• Test Code:
  • Department:
  • Test Synonyms:
    15;17 translocation PCRAcute Promyelocytic Leukemia (APL) PCRM3 leukemia diagnosis and monitoring
  • CPT Code(s):

Acute promyelocytic leukemia (APL) accounts for 5% to 10% of acute myeloid leukemia, and generally has a good prognosis with current treatment protocols.   APL cells contain a characteristic translocation fusion gene comprised of the downstream sequences of the retinoic acid receptor alpha gene (RARA) fused to the promoter region and upstream sequences of the promyelocytic leukemia gene (PML).   The fusion gene is designated PML/RARA and is the consequence of the t(15;17)(q22;q12) translocation.   Messenger RNA (PML/RARA) produced from the fusion gene can be quantitatively detected using a PCR-based assay, and indicates the presence and relative amount of leukemia cells.   The PCR-based assay has greater sensitivity than standard methods such as morphology, karyotyping, or FISH.

Clinical Utility:
PML-RARA RNA expression in a patient with acute leukemia is indicative of a diagnosis of acute promyelocytic leukemia, for which specific targeted therapies may be indicated.  Serial quantitative PCR-based monitoring of APL patients during their course of treatment is important because patients who remain PCR-positive, become PCR-positive again following treatment, or having rising levels of PCR-detectable disease may relapse and could benefit from early intervention for residual/recurrent disease.


Quantitative real-time RT-PCR amplification of the PML-RARA fusion RNA and the ABL reference gene RNA. The final reported result is a ratio of PML-RARA to ABL.   The assay uses consensus PCR primers for PML and RARA that have been extensively validated by the Europe Against Cancer (EAC) consortium (Gabert 2003). There are three possible PML/RARA isoforms based on the locations of the translocation breakpoints in PML: long (L, or bcr1) at intron 6, variant (V, or bcr2) at exon 6, and short (S, or bcr3) at intron 3, involving 55%, 5%, and 40% of all t(15;17)-positive APL cases, respectively.  RARA breakpoints always occur in intron 2. This assay will detect all 3 isoforms of PML-RARA.

The limit of detection for this assay is 4 copies of PML-RARA per PCR reaction.

Specimen Requirements:

  • Blood or Bone Marrow: 5-10 mL  purple (EDTA) or yellow (ADC) tube (unspun)
  • If sample is to be shipped overnight, pour blood/bone marrow into RPMI media at a 1:1 ratio (1 mL of RPMI to 1 mL of blood/bone marrow) and mix thoroughly.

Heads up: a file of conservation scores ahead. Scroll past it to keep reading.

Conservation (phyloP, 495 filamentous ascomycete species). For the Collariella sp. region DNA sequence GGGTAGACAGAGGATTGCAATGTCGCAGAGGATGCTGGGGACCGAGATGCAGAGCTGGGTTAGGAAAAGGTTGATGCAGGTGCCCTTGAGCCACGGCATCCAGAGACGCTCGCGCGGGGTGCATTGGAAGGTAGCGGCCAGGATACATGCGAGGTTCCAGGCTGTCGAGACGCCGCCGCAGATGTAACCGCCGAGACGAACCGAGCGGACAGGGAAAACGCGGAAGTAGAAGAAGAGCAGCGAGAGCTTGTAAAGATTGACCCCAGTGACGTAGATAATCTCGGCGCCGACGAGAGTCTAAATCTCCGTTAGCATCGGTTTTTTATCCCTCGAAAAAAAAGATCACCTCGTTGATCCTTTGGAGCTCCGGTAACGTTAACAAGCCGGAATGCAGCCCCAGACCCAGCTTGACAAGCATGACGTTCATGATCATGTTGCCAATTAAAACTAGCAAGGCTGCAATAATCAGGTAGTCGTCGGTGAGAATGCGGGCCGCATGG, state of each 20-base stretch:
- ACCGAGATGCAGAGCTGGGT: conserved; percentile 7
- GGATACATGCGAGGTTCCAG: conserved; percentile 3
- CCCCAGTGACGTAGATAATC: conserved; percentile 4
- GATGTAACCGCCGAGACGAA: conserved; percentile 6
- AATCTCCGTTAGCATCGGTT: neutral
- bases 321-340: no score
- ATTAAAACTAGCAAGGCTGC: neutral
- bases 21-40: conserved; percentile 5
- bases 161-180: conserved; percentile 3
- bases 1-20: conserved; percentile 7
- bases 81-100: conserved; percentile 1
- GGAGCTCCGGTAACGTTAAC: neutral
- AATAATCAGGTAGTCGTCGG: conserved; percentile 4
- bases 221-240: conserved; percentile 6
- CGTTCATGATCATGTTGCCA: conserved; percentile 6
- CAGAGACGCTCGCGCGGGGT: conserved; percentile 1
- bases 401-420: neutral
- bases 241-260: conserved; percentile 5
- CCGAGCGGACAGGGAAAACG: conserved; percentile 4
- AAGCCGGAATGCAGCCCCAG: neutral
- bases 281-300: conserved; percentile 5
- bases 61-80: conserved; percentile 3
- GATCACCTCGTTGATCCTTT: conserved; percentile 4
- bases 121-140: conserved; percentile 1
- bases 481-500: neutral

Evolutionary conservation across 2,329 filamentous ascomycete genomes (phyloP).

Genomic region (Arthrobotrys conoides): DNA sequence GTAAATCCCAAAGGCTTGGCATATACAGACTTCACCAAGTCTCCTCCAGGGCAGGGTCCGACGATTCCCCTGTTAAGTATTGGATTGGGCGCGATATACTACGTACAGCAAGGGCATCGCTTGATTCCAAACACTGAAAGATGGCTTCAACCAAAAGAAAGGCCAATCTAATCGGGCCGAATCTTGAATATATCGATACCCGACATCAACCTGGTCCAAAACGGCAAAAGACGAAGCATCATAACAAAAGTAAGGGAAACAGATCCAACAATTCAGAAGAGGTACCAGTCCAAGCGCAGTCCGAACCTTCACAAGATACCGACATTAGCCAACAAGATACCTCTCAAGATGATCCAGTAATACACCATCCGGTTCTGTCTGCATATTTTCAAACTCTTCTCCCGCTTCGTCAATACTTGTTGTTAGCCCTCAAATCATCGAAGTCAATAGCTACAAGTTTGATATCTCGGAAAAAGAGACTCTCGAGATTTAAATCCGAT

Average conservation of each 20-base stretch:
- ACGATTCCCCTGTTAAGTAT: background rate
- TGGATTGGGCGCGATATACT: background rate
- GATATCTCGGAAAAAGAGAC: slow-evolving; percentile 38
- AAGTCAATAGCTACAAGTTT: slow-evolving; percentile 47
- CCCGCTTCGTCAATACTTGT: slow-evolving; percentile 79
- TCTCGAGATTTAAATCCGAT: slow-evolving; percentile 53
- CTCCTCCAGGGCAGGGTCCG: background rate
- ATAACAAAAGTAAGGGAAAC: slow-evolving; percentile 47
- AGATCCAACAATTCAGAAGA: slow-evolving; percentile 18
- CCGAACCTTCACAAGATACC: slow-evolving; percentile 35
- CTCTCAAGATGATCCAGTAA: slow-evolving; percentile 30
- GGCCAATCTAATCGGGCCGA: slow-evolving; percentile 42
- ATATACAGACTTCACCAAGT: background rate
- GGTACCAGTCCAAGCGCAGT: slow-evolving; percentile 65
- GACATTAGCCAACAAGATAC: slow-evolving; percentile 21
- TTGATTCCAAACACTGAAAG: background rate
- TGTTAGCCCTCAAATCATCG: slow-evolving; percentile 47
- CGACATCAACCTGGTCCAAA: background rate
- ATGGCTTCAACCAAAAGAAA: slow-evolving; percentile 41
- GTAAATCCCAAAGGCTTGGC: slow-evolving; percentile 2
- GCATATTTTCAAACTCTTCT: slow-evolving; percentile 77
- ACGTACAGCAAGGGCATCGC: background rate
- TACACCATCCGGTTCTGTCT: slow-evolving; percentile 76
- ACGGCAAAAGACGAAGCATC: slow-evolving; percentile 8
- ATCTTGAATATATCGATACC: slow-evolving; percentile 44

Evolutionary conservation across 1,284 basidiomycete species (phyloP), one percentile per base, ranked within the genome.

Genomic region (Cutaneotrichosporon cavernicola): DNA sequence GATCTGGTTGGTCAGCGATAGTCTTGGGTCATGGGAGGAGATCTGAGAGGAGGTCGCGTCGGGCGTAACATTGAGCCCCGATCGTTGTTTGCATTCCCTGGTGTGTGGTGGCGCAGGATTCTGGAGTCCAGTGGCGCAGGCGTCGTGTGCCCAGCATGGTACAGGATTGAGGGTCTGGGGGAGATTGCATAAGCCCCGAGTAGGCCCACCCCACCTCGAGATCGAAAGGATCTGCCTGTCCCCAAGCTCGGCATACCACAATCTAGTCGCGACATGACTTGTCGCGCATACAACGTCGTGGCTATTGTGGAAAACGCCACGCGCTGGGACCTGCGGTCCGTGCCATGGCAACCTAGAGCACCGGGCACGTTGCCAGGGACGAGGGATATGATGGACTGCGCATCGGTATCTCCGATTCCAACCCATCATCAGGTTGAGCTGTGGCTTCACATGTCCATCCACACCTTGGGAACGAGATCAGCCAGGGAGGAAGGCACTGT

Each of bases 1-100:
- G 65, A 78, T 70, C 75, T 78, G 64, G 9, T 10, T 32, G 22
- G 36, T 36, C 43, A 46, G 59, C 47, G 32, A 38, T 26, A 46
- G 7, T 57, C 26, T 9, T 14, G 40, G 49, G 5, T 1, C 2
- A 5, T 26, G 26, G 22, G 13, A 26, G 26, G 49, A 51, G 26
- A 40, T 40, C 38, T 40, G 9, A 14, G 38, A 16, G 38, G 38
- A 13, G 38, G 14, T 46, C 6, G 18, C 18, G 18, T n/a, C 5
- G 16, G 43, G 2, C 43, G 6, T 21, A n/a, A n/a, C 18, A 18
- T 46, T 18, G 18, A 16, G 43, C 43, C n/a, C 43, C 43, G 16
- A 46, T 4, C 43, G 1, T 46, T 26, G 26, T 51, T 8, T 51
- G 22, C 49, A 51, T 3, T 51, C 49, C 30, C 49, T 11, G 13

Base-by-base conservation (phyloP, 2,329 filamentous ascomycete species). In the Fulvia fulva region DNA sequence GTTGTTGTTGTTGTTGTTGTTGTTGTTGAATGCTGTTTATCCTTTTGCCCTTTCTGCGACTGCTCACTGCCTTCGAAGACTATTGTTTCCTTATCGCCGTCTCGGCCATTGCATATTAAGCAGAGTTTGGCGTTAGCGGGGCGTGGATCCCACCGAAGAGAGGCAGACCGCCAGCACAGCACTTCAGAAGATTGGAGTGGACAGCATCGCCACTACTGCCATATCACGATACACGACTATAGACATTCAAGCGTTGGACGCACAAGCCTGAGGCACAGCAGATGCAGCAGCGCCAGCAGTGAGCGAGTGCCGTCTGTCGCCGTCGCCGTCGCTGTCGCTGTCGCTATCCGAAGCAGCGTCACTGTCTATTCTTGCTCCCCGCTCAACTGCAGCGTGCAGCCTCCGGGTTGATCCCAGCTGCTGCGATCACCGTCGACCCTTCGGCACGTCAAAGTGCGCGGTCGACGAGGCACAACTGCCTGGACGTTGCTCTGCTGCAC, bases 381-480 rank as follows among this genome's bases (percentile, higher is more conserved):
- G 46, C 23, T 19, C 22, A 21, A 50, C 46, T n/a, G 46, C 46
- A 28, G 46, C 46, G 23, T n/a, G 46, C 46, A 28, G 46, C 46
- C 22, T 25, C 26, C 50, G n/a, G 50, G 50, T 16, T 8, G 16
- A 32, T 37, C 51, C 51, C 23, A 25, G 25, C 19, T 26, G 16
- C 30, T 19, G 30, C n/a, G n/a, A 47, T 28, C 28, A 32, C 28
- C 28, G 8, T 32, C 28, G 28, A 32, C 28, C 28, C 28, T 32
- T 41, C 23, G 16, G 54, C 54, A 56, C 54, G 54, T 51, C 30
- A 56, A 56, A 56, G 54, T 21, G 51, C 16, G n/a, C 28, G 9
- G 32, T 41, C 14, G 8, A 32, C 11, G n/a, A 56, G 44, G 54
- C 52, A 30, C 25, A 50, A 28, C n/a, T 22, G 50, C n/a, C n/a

• 2-5mL Blood or bone marrow in a Paxgene tube is also acceptable.
  • Deliver to lab at shipping address above within 24 hours of collection, if sample cannot arrive within 24 hours, refrigerate until sample can be transported, then transport on ice packs; do not freeze.

A REQUISITION FORM MUST ACCOMPANY ALL SAMPLES. Please provide detailed clinical information.

Test Performed (Days):


Turn Around Time:

7-10 days

Shipment Sensitivity Requirements:

  • Maintain specimen at refrigerator temperature - do not freeze. 
  • Blood must arrive in lab within 36 hours of collection. 
  • Ship via overnight express, using the cold pack provided to keep the specimen cool, not frozen. 
  • Contact Client Services at (855) 535-1522 for shipping kits and instructions.


Gabert, J. et al.  Standardization and quality control studies of ‘real-time’ quantitative reverse transcriptase polymerase chain reaction of fusion gene transcripts for residual disease detection in leukemia – A Europe Against Cancer Program.  Leukemia 2003, 17:2318-2357

Additional Info:

The Knight Cancer Institute at Oregon Health & Science University is a pioneer in the field of precision cancer medicine. The institute's director, Brian Druker, M.D., helped prove it was possible to shut down just the cells that enable cancer to grow. This breakthrough has made once-fatal forms of the disease manageable and transformed how cancer is treated. The OHSU Knight Cancer Institute is the only National Cancer Institute-designated Cancer Center between Sacramento and Seattle – an honor earned only by the nation's top cancer centers. It is headquarters for one of the National Cancer Institute's largest research collaboratives, SWOG, in addition to offering the latest treatments and technologies as well as hundreds of research studies and clinical trials.

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